|Failure to Launch
Starring Matthew McConaughey and Sarah Jessica Parker. Directed by Tom Dey. Written by Tom J. Astle and Matt Ember. Rated PG-13.
A girl shouldn’t steal her best friend’s movie, but Zooey Deschanel gets a pass.
By KRISTIAN LIN
In most romantic comedies, there’s a girl. Then there’s her best friend. The female lead, like the male lead, is usually blandly written, so that any actress can step in and fill the role. The best friend, on the other hand, is there to provide color. She’s allowed to have personality traits that might be too idiosyncratic or interesting for the lead role. Thus, the best friend comes in many varieties: flaky, slutty, bitter, bitchy, geeky, fat, married (with or without kids), gay male, lesbian (not as common as the gay male, but you do see it), and so forth. The above traits aren’t mutually exclusive (except the gay male and lesbian ones), and there can be more than one best friend to embody different traits. This is why, for actors, the best friend is often more fun to play — while the leading lady has to make goo-goo eyes at the guy, the best friend is free to puncture the romance with well-placed wisecracks.
Zooey Deschanel has a lead actress’ looks, with her doll-like features and a pair of hazel eyes you could easily get lost in. Yet just as often she’s cast as the best friend, thanks to her disaffected manner and deep voice that’s well suited to sarcastic muttering. As a best friend named Kit, she’s put to good use in the ill-titled Failure to Launch, so much so that she totally upstages the stars.
I guess we have to get around to them at some point. Matthew McConaughey plays a 35-year-old man named Tripp who refuses to live on his own despite having the money and the social skills to do so. Anxious to get him out of the house, his parents (Kathy Bates and Terry Bradshaw) hire Kit’s roommate Paula (Sarah Jessica Parker), a professional who specializes in pretending to fall in love with men to get them to move out of their parents’ places.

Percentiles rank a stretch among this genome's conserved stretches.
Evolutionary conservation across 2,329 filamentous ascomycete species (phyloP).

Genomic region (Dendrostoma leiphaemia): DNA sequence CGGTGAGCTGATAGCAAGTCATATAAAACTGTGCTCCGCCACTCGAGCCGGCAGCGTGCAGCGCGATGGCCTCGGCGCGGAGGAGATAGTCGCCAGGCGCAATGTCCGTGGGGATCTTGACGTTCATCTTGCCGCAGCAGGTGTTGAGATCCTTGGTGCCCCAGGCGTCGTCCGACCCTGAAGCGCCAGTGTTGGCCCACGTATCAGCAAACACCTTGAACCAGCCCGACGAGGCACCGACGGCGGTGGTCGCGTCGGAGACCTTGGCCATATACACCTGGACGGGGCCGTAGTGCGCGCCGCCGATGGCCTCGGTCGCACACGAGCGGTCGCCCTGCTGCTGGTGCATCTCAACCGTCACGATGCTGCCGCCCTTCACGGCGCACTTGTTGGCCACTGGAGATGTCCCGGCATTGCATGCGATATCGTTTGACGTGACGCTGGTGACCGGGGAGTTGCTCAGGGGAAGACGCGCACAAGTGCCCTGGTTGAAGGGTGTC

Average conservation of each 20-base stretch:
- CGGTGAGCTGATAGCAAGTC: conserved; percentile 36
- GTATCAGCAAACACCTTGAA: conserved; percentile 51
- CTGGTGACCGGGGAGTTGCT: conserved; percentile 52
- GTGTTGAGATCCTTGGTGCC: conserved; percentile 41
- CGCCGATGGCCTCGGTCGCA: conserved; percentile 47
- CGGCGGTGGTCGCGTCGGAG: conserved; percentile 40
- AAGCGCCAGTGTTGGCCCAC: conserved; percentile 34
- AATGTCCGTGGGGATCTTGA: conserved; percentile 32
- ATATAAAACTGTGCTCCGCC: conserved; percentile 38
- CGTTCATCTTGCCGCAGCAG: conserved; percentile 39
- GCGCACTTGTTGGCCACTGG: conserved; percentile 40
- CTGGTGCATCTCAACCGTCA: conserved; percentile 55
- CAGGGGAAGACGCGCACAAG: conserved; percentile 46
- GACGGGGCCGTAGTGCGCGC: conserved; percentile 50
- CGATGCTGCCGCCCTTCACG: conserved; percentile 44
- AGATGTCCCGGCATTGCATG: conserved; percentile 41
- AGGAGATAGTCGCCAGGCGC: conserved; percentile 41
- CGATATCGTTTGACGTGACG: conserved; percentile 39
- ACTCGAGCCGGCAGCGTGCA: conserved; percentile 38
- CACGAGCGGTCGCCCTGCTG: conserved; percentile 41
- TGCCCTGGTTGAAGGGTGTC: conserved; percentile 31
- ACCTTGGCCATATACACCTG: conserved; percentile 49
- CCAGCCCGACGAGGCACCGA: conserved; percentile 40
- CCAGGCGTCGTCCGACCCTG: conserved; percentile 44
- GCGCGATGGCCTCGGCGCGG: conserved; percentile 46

This setup, which is so implausible that the movie calls itself on it, would be fine if the material were any good or the two leads had any chemistry. Neither is true, and though the story’s emotional beats track perfectly, having the characters work through their issues makes for tedious viewing, especially in the creaky climactic scene involving bondage and a webcast. The only really memorable bit here is Terry Bradshaw getting naked, which goes down on my list of Things I Didn’t Need to See.
It wouldn’t have been a surprise if Deschanel had sunk into the muck with the rest of the film, saddled as she is with an unconvincing secondary romance and a moronic subplot involving a pesky mockingbird. If that’s not bad enough, Kit is an undifferentiated mass of quirks — early on we’re told that she drinks a lot, but that’s totally unconnected with any other aspect of her personality. Yet the actress commits fiercely to Kit’s lack of commitment and has the character display low levels of tolerance for Paula’s crap that gets us on her side. Against heavy odds, she stands tall here and steals the picture. Alas, it’s strictly an act of petty larceny that will go largely unnoticed.
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